When helping people declutter their homes, I often hear, “I don’t really like this, but it was a gift from (fill in the blank), and it would hurt their feelings if I let it go.” The last thing we want to do is create disappointment and stress for those receiving our gifts this holiday season. It helps to remember that not all gifts must be material.
In his book “The Five Love Languages,” Gary Chapman lists five distinct ways of understanding and expressing love and affection:
- Acts of service
- Words of affirmation
- Quality time
- Physical touch
- Receiving gifts
If you don’t know which of these ranks highest for your friends and loved ones, it’s a great conversation to have. Here are a few gift-giving ideas to get you inspired:
- A busy mom who most appreciates acts of service would be delighted with the gift of an afternoon of babysitting or delivery of a homemade meal.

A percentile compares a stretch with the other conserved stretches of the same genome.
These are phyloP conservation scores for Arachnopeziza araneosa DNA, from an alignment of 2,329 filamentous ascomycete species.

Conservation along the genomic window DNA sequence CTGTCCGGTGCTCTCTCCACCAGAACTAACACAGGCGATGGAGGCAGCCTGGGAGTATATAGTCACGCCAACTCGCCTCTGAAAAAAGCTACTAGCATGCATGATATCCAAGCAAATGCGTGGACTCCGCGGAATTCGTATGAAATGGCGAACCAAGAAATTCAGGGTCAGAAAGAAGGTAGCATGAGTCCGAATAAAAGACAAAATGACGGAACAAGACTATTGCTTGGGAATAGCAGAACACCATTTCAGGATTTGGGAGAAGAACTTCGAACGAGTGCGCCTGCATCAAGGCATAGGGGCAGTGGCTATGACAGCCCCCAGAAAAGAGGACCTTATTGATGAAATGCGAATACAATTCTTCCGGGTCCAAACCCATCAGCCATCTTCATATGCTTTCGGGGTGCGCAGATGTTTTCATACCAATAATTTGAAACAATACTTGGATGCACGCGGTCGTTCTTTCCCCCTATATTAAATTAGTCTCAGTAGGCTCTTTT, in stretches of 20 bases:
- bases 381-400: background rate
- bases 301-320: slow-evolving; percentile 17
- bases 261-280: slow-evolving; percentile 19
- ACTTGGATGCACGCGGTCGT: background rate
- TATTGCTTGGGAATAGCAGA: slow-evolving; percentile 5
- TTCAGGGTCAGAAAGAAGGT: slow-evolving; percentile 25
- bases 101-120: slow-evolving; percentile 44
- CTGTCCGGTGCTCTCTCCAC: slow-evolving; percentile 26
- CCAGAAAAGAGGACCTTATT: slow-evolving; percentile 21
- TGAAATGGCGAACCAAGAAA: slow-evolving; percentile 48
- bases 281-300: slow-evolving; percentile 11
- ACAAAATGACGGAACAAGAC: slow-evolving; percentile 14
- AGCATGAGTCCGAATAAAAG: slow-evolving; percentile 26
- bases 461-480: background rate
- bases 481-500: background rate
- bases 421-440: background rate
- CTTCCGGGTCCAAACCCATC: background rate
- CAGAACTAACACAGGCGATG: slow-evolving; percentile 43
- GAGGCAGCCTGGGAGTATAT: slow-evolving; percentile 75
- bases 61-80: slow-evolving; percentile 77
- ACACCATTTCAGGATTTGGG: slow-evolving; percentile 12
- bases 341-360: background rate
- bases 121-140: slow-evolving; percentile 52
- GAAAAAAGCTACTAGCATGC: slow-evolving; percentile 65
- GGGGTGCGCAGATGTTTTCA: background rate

- A son who prizes words of affirmation might be very touched to receive a gift card with a handwritten note, spelling out how proud of him you are.
- Gifts of quality time could include a coffee date with your girlfriend or a mother-daughter road trip in the spring.
- A certificate for a spa treatment might be perfect for a relative who most values physical touch, and don’t forget to deliver it with a warm, sincere hug.
- And for friends and family who love receiving gifts above all else, ask for specifics, and do your very best to honor those requests. Much disappointment has come from well-intentioned substitutions!
As they say, “It’s the thought that counts,” but let’s include in that thought an understanding of what is truly meaningful and brings joy to those on our gift lists this holiday. Cheers to keeping your gift-giving clutter free!
Heather Young of Tidy and Calm LLC is a certified KonMari consultant. She and her team use the KonMari Method™ to transform home organizing into a once-in-a-lifetime, joyful event. Reach her at www.tidyandcalm.com.